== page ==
Thanks for reviewing the presentation and letting me know your comments and suggestions.FYI, Innovation Engineering is made in India/Delhi by a 100% self-funded and 0% grant startup, 3innovate.
3innovate Page on Innovation Engineering
Interact on Innovation Engineering

1M/1M Strategy Roundtable For Entrepreneurs: Microsoft’s $100k India Startup Challenge Grant

At this week’s One Million by One Million roundtable, we announced our collaboration with Microsoft around a $100k grant that they are offering to four Indian entrepreneurs as follows: A $40k grant each to two entrepreneurs, one in Mobility and one in Cloud Computing; and a $10k grant to two entrepreneurs, also one in each of those two categories.

1M/1M will be working with Microsoft in helping entrepreneurs prepare for these grants. I will be traveling in India in April, and doing live roundtables in three cities: Chennai (April 9), Mumbai (April 16), and Pune (April 17). Girish Joshi, from Microsoft, will be attending the roundtables, and scouting companies for the grants with me. I will be reporting back on the companies we see on this column from the road.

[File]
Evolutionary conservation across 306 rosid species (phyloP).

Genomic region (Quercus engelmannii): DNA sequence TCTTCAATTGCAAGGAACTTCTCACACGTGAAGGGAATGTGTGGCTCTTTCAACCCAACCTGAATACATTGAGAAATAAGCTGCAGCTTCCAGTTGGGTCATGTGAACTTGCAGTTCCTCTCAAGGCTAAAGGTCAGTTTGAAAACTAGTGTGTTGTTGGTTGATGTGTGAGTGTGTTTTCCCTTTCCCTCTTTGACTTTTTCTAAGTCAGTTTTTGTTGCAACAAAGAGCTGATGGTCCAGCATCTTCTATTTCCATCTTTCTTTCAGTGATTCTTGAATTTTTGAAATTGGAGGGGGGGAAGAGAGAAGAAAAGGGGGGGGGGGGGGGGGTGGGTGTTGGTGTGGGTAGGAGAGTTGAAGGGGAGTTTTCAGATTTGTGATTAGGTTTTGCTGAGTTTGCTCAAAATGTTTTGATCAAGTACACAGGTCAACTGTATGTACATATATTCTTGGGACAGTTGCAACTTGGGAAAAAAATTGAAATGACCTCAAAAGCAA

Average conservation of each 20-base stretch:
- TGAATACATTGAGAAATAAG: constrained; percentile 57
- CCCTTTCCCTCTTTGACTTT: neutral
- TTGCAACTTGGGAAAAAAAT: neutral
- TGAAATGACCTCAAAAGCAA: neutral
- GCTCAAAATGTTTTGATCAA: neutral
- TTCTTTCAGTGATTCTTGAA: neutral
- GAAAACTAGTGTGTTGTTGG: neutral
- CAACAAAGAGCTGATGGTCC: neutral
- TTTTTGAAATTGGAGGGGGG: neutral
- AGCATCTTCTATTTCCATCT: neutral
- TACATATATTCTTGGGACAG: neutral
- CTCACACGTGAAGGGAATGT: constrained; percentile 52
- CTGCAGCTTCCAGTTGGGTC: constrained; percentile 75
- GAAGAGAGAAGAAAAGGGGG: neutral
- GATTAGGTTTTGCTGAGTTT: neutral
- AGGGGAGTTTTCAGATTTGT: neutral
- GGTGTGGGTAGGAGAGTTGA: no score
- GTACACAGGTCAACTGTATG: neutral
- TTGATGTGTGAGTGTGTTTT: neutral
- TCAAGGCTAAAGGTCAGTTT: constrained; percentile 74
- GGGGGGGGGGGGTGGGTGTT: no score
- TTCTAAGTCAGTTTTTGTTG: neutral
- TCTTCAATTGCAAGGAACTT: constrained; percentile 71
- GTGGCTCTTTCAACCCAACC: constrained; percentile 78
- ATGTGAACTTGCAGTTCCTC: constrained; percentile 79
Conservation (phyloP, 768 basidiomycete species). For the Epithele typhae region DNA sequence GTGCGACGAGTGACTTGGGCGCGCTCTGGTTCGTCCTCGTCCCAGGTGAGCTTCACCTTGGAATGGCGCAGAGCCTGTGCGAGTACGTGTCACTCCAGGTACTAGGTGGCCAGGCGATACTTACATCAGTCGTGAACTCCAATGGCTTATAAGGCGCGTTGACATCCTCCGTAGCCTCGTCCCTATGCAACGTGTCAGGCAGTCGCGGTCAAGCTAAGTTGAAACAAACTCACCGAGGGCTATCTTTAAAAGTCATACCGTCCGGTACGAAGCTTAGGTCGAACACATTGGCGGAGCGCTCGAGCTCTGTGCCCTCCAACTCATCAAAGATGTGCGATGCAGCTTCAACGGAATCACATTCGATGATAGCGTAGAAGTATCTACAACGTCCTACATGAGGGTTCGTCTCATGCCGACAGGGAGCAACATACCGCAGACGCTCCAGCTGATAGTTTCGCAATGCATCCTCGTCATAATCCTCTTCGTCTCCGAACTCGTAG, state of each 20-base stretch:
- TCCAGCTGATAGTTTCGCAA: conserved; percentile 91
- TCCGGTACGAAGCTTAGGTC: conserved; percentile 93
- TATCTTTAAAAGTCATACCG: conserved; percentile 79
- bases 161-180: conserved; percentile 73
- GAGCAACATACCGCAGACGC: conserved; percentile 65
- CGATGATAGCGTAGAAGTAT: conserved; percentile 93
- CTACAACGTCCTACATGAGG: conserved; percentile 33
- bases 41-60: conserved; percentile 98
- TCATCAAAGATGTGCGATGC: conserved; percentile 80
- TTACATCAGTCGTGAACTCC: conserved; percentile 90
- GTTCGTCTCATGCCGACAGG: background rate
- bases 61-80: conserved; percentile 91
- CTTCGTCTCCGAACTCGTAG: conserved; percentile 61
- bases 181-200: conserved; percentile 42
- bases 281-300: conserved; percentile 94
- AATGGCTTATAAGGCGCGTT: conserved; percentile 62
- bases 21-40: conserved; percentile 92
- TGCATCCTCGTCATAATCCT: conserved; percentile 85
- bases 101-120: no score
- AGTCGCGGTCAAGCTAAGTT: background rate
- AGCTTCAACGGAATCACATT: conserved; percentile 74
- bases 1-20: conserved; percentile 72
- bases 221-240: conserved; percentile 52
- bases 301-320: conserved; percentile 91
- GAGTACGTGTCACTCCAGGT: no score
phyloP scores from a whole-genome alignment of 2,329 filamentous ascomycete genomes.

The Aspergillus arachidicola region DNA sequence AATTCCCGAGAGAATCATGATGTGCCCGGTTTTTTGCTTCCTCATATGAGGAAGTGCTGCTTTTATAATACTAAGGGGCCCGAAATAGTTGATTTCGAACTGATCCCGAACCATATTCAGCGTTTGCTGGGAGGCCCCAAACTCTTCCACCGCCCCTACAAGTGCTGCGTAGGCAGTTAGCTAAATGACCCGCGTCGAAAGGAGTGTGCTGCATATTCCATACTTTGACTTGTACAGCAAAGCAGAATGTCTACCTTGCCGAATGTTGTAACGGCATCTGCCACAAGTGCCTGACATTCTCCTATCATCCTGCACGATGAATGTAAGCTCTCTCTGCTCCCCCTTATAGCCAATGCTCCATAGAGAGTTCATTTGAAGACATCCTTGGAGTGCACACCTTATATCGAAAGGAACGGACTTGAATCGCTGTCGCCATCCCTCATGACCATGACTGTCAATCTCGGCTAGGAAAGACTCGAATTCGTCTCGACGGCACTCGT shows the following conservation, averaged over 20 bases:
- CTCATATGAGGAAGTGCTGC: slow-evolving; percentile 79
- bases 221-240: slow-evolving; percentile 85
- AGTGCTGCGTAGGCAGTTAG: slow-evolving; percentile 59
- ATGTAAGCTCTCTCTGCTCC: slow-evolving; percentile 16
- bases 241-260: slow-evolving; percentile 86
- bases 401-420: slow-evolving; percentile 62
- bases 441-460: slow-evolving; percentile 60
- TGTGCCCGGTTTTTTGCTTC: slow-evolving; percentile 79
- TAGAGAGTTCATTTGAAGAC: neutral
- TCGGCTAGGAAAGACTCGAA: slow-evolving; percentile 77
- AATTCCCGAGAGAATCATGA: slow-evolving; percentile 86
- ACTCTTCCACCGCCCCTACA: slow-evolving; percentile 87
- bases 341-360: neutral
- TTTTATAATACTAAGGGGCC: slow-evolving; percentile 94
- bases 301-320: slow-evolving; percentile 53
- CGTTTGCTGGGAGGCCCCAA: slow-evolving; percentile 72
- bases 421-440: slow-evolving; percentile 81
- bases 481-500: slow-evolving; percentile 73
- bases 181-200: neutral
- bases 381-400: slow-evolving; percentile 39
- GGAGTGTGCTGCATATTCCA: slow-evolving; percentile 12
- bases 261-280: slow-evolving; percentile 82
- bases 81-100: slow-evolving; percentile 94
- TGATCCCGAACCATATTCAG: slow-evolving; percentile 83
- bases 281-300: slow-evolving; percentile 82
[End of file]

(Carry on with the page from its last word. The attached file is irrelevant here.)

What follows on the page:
At today’s session, first up, Ramkumar RS from Chennai, India, presented Mango DVM, an innovative solution to turn vendors of illegal, grey market music to legal distributors using a combination of mobile apps and media server technology. Ramkumar has made certain pricing model and delivery model assumptions that are yet to be validated. We brainstormed about the risks of those assumptions. However, only the market can tell to what extent those assumptions will hold true.

Next Jigar Doshi, also from Chennai, India, pitched 3gSimplified, in effect, a comparative shopping solution for mobile plans, which are apparently quite complex in the Indian market. As for business model, Jigar wants to sell services like refilling cards.